How do you start bikepacking? That was the question we put to Shimano Gravel Alliance rider Henna Palosaari. She took her best friend to Norway to try and find the answer.
First time bikepacking
How do you start bikepacking? That’s a question that might be in the minds of many. I think the best way to learn is by doing. I learned bikepacking by going on a 5000km solo bikepacking trip around Finland in the summer of 2020. This summer, it was my best friend Coco’s turn to learn, so I took her on a three-day and 225km (+4000m) bikepacking trip around the Rondane National Park in Norway.
Bikepacking may sound like a bit of a hassle at first, especially if you have never even touched a gravel bike before. This was exactly how Coco felt before the trip. She had no previous knowledge of either bikes or bikepacking. One great way to overcome these problems is to find a friend who is into bikepacking and to join them for a trip, so that’s exactly what we did. I took care of the planning and FARA cycling helped us out by providing gravel bikes and all the necessary bikepacking equipment. After a 6km test loop with the fully loaded bikes, we headed out for our bikepacking mission.
Our original plan was to ride the 230 kilometres and 4000 elevation meters over the course of four days, but because it took us longer than expected to get everything sorted and organised at the start of the trip, we ended up sleeping one more night in the van and starting the journey early next day. We decided to split the days into 66km, 56km and 106km, knowing that the first two days included basically all of the climbing and that the last day was a mix of descending and flat roads.
When planning the route, I tried to avoid the more challenging gravel roads. I figured that riding a fully-loaded bike on good gravel (or paved) roads was already a big enough challenge for a first-timer! Our first day proved to be a steep learning curve for Coco. The route included climbing 1500 elevation meters close to one of the highest peaks in the area. The climb was paved, but since Coco had never ridden a gravel bike even on a flat road before, starting the learning process with a fully loaded bike and 1500 elevation meters made the start of the trip tough for her. However, she kept her spirits high and I kept the snacks coming, so we made it to the top still being best friends.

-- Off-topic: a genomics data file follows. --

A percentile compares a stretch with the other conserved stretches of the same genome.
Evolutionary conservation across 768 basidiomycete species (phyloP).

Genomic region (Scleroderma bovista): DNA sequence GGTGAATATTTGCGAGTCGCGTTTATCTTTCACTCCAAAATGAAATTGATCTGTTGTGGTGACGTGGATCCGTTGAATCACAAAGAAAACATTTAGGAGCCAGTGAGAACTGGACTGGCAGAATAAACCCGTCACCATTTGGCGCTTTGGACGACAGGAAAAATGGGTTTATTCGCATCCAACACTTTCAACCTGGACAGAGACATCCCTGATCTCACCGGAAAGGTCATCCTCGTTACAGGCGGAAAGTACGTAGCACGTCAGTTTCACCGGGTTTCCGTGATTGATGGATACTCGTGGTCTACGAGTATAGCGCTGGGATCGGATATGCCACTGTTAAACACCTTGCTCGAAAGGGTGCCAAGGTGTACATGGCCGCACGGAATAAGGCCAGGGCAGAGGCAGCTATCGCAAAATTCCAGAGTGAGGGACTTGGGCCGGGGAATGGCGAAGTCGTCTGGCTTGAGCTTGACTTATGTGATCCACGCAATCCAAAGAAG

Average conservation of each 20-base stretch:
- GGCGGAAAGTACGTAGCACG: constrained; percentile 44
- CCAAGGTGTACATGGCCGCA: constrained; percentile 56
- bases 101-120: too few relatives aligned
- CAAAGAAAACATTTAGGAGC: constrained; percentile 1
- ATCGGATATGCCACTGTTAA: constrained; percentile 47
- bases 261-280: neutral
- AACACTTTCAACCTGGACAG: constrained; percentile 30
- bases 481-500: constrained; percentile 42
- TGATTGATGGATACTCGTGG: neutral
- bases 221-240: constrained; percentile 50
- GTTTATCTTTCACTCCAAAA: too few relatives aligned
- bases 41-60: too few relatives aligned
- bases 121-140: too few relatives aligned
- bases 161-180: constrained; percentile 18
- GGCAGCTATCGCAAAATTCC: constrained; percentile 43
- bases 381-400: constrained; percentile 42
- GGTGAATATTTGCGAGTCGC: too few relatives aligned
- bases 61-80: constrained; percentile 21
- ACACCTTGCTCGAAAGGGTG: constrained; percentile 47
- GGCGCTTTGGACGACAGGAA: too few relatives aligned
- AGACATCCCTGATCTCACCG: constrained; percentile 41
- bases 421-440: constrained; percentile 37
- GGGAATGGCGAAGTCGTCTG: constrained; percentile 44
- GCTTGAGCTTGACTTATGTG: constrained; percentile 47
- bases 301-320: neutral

After a tough start, as we climbed higher up in Rondane, the climbs became more mellow and the views ever more stunning with the different peaks of Rondane and other mountains visible on the horizon. Finally, Coco got to also enjoy the fun bits of cycling. Many first-timers could have been scared of the downhills, but snowboarder Coco was just yelling “loving the downhills” when speeding down the hills, looking confident on her bike. The last twenty kilometres flew by, bathed in beautiful soft evening light with stunning views over Lake Atnsjoen. We camped on a riverbed overlooking the mountains and when the sun set, a beautiful full moon rewarded us from our first day’s hard work on a bike.
Coco woke up before me, after a cold, sleepless and painful night. She had been holding back tears the whole night because her legs had been hurting so much. In the morning, she crawled out of the tent to go and pee, just to discover that she could barely walk. She was really worried about how she could ever tell me that she might not be able to keep riding.
I woke up and greeted Coco with a cheerful “good morning”, but from her face I could tell right away that something was wrong. She told me about the sleepless night, the pain in her legs and I was cursing myself and my planning. I should have realised that starting out with such a tough climb was too much if you have never ridden a bike before. I tried to stay calm and told her we would have a slow morning, do some stretching, have a good breakfast and then we would see how we felt. During our breakfast, the clouds started fading away and at same time Coco’s mood started picking up. By the time we had packed all our gear, the sun was shining and Coco was dancing. My hope was back, but I knew I had to set a gentle pace today and put in plenty of rest stops.